So begins another trip to the world of darkness (and yes, I am referring to the lack on lights in any building inhabited by forensic pathologists…I’m starting to think the BBC employs a team of energy-saving neurotics that stand about on-set and shriek if anyone goes near a switch). This week, we are in court where Nikki (Emilia Fox) has been brought in to give evidence. There may have been a miscarriage of justice; a young man named David Bannetto (Michael Socha, pictured below) may have been sent to prison for killing his boyfriend and another young man. Before she goes on Nikki is very nervous and says she is thinking about taking up smoking. She’s worried about contradicting a previous scientist’s evidence. Surely you’d think, being an eminent and experienced forensic pathologist, she would be used to this kind of gig by now. But apparently not.
Anyway, her evidence went down a storm. She showed the court lots of pictures of young men’s bare buttocks (under the dubious guise that they showed something scientific, but hey, whatever floats your boat Nikki) and the guy was released with his previous conviction for murder overturned.
Of course, this being Silent Witness, the police are portrayed as stupid ineffectual pricks who need to shut the hell up and listen to the scientists. And today they are angry, smug ineffectual pricks, as Nikki has ruined their case and, in their eyes, set a guilty man free. But no matter, they decide Nikki is worth having on their side, so they grin and bear it while she goes back over the case and solve the mystery for them (because, y’know, she’s clever).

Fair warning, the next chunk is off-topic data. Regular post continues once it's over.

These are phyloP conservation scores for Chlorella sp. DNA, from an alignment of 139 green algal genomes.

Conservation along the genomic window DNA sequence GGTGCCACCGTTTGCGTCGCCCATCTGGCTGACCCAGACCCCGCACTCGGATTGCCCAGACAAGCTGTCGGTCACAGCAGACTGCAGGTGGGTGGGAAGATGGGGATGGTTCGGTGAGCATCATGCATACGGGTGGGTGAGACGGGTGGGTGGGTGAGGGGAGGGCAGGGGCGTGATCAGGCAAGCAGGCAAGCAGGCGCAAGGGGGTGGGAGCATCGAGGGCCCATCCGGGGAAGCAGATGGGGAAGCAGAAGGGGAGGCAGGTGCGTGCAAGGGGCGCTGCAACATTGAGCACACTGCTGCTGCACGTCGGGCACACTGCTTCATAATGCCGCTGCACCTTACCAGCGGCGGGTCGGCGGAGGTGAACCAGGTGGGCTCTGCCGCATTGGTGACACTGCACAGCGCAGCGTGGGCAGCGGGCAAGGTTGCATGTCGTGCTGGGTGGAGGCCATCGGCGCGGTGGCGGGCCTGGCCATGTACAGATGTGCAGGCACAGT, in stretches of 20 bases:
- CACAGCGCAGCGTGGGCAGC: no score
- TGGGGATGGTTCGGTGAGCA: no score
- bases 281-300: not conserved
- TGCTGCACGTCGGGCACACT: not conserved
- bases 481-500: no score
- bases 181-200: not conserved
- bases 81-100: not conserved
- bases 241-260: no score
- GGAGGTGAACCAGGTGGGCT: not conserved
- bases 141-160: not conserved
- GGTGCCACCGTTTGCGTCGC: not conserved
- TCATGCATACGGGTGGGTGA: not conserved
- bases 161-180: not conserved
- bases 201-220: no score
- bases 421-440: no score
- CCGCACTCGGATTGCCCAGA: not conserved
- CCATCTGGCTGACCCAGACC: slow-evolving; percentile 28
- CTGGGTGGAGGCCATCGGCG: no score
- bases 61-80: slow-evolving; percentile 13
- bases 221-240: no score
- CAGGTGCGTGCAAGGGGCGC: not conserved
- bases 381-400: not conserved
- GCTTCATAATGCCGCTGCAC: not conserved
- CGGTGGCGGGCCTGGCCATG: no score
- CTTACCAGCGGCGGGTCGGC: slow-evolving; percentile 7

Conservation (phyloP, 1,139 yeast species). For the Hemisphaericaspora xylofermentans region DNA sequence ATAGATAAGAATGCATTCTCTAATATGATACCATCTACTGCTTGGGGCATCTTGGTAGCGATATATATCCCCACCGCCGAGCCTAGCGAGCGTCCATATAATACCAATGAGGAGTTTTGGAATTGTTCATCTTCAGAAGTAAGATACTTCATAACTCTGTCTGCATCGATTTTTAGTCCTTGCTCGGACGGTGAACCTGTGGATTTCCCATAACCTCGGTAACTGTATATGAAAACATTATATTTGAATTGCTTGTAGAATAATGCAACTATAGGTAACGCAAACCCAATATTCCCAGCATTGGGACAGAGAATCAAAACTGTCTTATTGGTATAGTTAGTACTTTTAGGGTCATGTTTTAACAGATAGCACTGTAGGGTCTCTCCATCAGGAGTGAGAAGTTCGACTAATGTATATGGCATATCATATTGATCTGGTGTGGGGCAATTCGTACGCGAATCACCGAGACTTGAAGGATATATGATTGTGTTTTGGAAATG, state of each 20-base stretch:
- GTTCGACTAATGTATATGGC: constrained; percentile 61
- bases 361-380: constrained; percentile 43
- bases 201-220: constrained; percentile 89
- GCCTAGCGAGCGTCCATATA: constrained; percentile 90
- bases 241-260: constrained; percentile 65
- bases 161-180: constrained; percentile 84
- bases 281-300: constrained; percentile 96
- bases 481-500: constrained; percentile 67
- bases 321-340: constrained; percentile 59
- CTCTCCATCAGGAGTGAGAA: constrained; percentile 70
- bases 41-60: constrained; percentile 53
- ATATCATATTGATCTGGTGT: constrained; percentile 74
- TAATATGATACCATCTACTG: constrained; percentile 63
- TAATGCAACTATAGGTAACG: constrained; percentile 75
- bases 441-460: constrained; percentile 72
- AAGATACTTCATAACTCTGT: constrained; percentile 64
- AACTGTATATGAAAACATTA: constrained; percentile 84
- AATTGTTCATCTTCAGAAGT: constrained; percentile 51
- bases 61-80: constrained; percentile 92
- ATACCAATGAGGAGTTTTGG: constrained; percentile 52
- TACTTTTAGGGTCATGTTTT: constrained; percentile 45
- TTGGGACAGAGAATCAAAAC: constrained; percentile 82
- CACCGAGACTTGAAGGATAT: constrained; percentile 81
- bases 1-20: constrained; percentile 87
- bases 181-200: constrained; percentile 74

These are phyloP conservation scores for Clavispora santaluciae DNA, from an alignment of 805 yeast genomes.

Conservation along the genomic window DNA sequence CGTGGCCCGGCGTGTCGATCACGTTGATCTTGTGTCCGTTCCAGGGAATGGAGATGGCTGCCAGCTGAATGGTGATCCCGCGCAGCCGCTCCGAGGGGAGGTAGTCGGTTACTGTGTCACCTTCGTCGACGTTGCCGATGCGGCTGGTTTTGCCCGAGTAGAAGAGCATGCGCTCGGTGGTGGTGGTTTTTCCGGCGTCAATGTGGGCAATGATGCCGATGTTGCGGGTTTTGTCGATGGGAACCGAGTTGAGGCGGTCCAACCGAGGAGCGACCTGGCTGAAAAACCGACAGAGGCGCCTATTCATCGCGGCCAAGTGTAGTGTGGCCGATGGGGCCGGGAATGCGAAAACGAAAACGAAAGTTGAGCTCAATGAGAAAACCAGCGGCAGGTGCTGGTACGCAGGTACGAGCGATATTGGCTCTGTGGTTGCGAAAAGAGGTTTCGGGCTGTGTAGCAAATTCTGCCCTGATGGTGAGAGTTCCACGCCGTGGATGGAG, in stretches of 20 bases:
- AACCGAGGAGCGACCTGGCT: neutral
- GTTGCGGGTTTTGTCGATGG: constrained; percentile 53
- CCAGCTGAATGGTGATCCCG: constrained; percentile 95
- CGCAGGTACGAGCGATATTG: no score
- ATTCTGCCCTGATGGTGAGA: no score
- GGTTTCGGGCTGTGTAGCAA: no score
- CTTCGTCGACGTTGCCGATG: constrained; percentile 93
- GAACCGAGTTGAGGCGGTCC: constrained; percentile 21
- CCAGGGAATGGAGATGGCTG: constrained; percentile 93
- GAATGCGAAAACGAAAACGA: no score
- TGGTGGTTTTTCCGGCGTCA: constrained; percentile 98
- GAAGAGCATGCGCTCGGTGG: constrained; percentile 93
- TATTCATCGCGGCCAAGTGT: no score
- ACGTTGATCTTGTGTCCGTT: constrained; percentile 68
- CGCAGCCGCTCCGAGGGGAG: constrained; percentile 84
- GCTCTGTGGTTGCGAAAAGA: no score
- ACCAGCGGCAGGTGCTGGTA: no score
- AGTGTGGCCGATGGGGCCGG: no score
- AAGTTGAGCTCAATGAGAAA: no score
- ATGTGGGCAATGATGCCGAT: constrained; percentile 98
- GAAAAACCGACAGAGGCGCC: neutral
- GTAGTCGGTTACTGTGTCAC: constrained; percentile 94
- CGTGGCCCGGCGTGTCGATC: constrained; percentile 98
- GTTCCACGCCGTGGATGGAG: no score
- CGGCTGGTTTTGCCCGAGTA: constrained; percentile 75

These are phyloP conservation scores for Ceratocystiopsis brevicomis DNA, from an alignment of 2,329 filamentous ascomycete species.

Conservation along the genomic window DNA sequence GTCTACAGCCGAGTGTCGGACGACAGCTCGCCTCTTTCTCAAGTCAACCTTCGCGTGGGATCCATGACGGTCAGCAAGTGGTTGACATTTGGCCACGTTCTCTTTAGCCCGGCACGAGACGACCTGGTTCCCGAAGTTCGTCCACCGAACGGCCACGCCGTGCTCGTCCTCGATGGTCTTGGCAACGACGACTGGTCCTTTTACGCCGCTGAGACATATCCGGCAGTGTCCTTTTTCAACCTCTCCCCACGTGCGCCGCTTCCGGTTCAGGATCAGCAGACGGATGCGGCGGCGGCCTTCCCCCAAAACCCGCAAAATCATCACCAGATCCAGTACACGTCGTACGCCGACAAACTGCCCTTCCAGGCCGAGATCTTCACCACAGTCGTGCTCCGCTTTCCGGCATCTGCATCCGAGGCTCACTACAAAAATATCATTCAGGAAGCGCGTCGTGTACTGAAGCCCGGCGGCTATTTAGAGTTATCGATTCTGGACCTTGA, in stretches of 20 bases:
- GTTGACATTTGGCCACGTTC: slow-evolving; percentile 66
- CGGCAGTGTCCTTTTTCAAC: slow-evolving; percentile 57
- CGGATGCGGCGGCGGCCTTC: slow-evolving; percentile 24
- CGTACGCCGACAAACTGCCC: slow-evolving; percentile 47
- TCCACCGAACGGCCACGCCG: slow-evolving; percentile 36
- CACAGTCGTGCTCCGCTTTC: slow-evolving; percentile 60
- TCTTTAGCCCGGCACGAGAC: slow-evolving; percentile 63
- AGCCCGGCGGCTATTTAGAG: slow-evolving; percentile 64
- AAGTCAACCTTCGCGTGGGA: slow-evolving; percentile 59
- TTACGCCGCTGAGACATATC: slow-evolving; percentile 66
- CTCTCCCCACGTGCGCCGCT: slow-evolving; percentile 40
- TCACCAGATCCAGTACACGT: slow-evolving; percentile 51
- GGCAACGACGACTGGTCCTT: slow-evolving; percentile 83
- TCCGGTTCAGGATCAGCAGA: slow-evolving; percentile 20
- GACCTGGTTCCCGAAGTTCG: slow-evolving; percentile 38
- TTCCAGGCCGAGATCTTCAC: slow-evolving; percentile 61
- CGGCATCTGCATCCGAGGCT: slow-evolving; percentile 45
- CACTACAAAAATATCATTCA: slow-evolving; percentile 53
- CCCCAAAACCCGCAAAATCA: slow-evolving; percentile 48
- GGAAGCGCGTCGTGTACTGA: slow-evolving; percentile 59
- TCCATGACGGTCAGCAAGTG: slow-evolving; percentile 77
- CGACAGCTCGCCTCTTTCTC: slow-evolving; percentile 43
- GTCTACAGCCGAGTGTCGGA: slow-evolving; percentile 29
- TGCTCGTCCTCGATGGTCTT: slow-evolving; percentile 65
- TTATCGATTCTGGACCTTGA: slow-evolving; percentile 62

The usual catalogue of grim crime scenes and police/pathologist altercations followed, intercut with bits about how the newly freed ex-convict (a haunting performance by Michal Socha) is coping with life on the outside. Needless to say, he spends most of it in rooms that don’t have working lights.
Things go from optimistic to very bad for the young man when he is arrested for another murder (to the undisguised glee of the lead detective, played with gusto by Lorraine Ashbourne, pictured above). Nikki starts to worry she may have helped set a killer free. And the press start to play a large part, with Nikki becoming the central focus. Anyone would think she was Nigella Lawson for the amount of attention they give her.
From what we have so far, this week’s story edged close to the silly areas of Silent Witness Land where nobody speaks like they do in real life and the plots plod along slowly and predictably. Thankfully ‘Coup de Grace’ isn’t as complex as’ Commodity’, last week’s brain-scrambler, and though it doesn’t hit the highs the series is capable of, it remained solidly compelling. Oh, and at the end Nikki put herself in a dangerous situation!!!! Well, it wouldn’t be Silent Witness without Nikki in a scene of peril, would it?
Silent Witness: Coup de Grace Part 1 is available to view on BBC iPlayer for a limited time. The second part airs on BBC One and BBC One HD on Friday 10 January 2014.